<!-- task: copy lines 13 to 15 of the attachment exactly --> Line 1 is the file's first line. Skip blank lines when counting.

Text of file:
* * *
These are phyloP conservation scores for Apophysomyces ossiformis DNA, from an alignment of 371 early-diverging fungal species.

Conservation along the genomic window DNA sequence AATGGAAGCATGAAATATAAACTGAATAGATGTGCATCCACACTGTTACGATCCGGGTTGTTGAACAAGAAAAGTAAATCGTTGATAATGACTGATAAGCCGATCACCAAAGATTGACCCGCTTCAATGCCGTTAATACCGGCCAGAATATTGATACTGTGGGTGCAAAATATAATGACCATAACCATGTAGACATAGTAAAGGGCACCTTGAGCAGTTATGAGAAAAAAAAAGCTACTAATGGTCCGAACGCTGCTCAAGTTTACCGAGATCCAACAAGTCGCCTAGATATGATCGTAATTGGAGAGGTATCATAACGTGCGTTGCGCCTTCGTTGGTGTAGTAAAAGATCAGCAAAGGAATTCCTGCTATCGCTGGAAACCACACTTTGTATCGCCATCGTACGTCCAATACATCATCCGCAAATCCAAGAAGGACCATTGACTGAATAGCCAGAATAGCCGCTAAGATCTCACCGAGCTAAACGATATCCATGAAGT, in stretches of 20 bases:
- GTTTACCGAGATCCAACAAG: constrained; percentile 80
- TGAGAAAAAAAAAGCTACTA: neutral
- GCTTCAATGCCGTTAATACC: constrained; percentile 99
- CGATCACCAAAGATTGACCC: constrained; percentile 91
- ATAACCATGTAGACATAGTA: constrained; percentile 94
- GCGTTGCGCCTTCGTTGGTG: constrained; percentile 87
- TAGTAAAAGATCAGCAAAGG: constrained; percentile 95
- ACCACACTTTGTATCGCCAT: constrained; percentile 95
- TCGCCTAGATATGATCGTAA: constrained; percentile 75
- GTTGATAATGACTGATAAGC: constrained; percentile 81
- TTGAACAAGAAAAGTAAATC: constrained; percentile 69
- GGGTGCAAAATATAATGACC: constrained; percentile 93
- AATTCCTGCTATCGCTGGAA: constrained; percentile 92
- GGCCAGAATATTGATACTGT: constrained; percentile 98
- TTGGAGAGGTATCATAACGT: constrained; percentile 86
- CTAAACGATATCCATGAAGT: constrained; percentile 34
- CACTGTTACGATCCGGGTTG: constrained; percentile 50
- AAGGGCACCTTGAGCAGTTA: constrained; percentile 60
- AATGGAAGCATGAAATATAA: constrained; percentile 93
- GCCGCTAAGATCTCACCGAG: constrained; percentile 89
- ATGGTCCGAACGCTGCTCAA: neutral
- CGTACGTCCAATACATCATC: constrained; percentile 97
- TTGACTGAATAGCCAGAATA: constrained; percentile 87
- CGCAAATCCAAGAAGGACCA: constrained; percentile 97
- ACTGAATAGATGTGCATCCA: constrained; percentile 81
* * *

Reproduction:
- TTGAACAAGAAAAGTAAATC: constrained; percentile 69
- GGGTGCAAAATATAATGACC: constrained; percentile 93
- AATTCCTGCTATCGCTGGAA: constrained; percentile 92